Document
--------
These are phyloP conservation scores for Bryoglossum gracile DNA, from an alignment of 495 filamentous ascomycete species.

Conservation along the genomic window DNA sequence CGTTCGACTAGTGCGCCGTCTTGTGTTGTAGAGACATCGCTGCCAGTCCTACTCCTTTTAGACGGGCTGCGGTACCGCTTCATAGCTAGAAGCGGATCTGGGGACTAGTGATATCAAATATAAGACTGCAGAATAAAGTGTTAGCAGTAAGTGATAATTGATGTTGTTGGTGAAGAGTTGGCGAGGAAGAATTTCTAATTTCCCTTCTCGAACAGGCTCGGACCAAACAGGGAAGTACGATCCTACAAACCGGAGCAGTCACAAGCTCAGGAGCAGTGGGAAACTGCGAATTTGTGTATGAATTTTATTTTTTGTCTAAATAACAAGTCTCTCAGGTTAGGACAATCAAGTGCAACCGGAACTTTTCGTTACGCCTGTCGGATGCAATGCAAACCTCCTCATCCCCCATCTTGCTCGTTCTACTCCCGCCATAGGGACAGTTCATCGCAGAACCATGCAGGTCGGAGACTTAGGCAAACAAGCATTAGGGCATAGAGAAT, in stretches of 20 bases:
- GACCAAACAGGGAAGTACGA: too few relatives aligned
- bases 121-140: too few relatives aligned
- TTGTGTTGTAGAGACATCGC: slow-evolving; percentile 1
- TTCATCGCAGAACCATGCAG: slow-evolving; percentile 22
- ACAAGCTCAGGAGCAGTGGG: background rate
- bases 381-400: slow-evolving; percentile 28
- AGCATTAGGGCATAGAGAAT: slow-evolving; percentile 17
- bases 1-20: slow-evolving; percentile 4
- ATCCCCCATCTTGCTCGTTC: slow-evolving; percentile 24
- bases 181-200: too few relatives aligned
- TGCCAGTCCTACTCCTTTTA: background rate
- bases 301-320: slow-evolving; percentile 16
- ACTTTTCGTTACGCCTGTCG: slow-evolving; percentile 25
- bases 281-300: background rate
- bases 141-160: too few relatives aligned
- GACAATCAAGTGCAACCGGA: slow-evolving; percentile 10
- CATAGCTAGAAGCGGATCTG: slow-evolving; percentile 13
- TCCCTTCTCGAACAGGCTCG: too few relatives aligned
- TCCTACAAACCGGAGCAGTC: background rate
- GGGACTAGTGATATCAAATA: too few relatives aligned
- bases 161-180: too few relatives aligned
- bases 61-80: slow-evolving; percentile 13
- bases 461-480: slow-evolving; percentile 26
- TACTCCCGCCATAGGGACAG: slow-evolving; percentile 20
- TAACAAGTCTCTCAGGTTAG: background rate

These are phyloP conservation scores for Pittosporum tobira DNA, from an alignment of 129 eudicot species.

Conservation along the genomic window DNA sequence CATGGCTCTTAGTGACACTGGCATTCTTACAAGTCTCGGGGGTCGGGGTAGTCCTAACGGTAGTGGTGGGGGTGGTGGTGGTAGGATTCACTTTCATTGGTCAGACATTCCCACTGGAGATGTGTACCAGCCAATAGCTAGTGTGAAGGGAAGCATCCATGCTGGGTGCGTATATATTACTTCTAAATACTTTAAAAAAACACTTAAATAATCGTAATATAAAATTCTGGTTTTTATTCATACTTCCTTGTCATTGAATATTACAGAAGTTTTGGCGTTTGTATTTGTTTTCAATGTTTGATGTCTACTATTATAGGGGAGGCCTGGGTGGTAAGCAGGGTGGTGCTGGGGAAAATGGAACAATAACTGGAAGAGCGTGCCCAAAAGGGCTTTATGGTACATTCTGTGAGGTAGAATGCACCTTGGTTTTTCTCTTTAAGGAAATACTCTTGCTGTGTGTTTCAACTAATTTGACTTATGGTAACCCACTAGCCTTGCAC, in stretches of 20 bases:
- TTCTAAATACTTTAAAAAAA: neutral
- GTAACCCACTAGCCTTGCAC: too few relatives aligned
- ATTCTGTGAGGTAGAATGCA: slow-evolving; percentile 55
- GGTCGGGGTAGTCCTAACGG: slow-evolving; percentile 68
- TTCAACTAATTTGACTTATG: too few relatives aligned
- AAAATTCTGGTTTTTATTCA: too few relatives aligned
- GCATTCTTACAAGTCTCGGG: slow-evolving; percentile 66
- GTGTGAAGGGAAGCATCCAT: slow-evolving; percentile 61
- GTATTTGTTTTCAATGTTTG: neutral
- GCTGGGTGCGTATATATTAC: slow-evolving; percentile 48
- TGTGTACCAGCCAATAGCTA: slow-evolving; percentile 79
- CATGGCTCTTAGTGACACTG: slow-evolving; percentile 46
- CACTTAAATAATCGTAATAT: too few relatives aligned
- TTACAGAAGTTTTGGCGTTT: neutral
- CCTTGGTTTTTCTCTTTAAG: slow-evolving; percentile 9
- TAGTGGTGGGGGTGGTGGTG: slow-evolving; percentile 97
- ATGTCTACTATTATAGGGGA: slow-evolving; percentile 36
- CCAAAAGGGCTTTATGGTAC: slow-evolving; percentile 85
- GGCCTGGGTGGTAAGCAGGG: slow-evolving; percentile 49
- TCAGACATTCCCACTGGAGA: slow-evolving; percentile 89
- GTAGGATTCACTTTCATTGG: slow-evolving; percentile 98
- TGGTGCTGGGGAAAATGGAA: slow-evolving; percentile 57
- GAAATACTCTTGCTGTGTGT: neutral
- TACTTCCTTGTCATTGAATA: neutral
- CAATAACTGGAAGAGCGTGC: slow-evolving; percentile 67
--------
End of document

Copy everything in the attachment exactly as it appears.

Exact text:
These are phyloP conservation scores for Bryoglossum gracile DNA, from an alignment of 495 filamentous ascomycete species.

Conservation along the genomic window DNA sequence CGTTCGACTAGTGCGCCGTCTTGTGTTGTAGAGACATCGCTGCCAGTCCTACTCCTTTTAGACGGGCTGCGGTACCGCTTCATAGCTAGAAGCGGATCTGGGGACTAGTGATATCAAATATAAGACTGCAGAATAAAGTGTTAGCAGTAAGTGATAATTGATGTTGTTGGTGAAGAGTTGGCGAGGAAGAATTTCTAATTTCCCTTCTCGAACAGGCTCGGACCAAACAGGGAAGTACGATCCTACAAACCGGAGCAGTCACAAGCTCAGGAGCAGTGGGAAACTGCGAATTTGTGTATGAATTTTATTTTTTGTCTAAATAACAAGTCTCTCAGGTTAGGACAATCAAGTGCAACCGGAACTTTTCGTTACGCCTGTCGGATGCAATGCAAACCTCCTCATCCCCCATCTTGCTCGTTCTACTCCCGCCATAGGGACAGTTCATCGCAGAACCATGCAGGTCGGAGACTTAGGCAAACAAGCATTAGGGCATAGAGAAT, in stretches of 20 bases:
- GACCAAACAGGGAAGTACGA: too few relatives aligned
- bases 121-140: too few relatives aligned
- TTGTGTTGTAGAGACATCGC: slow-evolving; percentile 1
- TTCATCGCAGAACCATGCAG: slow-evolving; percentile 22
- ACAAGCTCAGGAGCAGTGGG: background rate
- bases 381-400: slow-evolving; percentile 28
- AGCATTAGGGCATAGAGAAT: slow-evolving; percentile 17
- bases 1-20: slow-evolving; percentile 4
- ATCCCCCATCTTGCTCGTTC: slow-evolving; percentile 24
- bases 181-200: too few relatives aligned
- TGCCAGTCCTACTCCTTTTA: background rate
- bases 301-320: slow-evolving; percentile 16
- ACTTTTCGTTACGCCTGTCG: slow-evolving; percentile 25
- bases 281-300: background rate
- bases 141-160: too few relatives aligned
- GACAATCAAGTGCAACCGGA: slow-evolving; percentile 10
- CATAGCTAGAAGCGGATCTG: slow-evolving; percentile 13
- TCCCTTCTCGAACAGGCTCG: too few relatives aligned
- TCCTACAAACCGGAGCAGTC: background rate
- GGGACTAGTGATATCAAATA: too few relatives aligned
- bases 161-180: too few relatives aligned
- bases 61-80: slow-evolving; percentile 13
- bases 461-480: slow-evolving; percentile 26
- TACTCCCGCCATAGGGACAG: slow-evolving; percentile 20
- TAACAAGTCTCTCAGGTTAG: background rate

These are phyloP conservation scores for Pittosporum tobira DNA, from an alignment of 129 eudicot species.

Conservation along the genomic window DNA sequence CATGGCTCTTAGTGACACTGGCATTCTTACAAGTCTCGGGGGTCGGGGTAGTCCTAACGGTAGTGGTGGGGGTGGTGGTGGTAGGATTCACTTTCATTGGTCAGACATTCCCACTGGAGATGTGTACCAGCCAATAGCTAGTGTGAAGGGAAGCATCCATGCTGGGTGCGTATATATTACTTCTAAATACTTTAAAAAAACACTTAAATAATCGTAATATAAAATTCTGGTTTTTATTCATACTTCCTTGTCATTGAATATTACAGAAGTTTTGGCGTTTGTATTTGTTTTCAATGTTTGATGTCTACTATTATAGGGGAGGCCTGGGTGGTAAGCAGGGTGGTGCTGGGGAAAATGGAACAATAACTGGAAGAGCGTGCCCAAAAGGGCTTTATGGTACATTCTGTGAGGTAGAATGCACCTTGGTTTTTCTCTTTAAGGAAATACTCTTGCTGTGTGTTTCAACTAATTTGACTTATGGTAACCCACTAGCCTTGCAC, in stretches of 20 bases:
- TTCTAAATACTTTAAAAAAA: neutral
- GTAACCCACTAGCCTTGCAC: too few relatives aligned
- ATTCTGTGAGGTAGAATGCA: slow-evolving; percentile 55
- GGTCGGGGTAGTCCTAACGG: slow-evolving; percentile 68
- TTCAACTAATTTGACTTATG: too few relatives aligned
- AAAATTCTGGTTTTTATTCA: too few relatives aligned
- GCATTCTTACAAGTCTCGGG: slow-evolving; percentile 66
- GTGTGAAGGGAAGCATCCAT: slow-evolving; percentile 61
- GTATTTGTTTTCAATGTTTG: neutral
- GCTGGGTGCGTATATATTAC: slow-evolving; percentile 48
- TGTGTACCAGCCAATAGCTA: slow-evolving; percentile 79
- CATGGCTCTTAGTGACACTG: slow-evolving; percentile 46
- CACTTAAATAATCGTAATAT: too few relatives aligned
- TTACAGAAGTTTTGGCGTTT: neutral
- CCTTGGTTTTTCTCTTTAAG: slow-evolving; percentile 9
- TAGTGGTGGGGGTGGTGGTG: slow-evolving; percentile 97
- ATGTCTACTATTATAGGGGA: slow-evolving; percentile 36
- CCAAAAGGGCTTTATGGTAC: slow-evolving; percentile 85
- GGCCTGGGTGGTAAGCAGGG: slow-evolving; percentile 49
- TCAGACATTCCCACTGGAGA: slow-evolving; percentile 89
- GTAGGATTCACTTTCATTGG: slow-evolving; percentile 98
- TGGTGCTGGGGAAAATGGAA: slow-evolving; percentile 57
- GAAATACTCTTGCTGTGTGT: neutral
- TACTTCCTTGTCATTGAATA: neutral
- CAATAACTGGAAGAGCGTGC: slow-evolving; percentile 67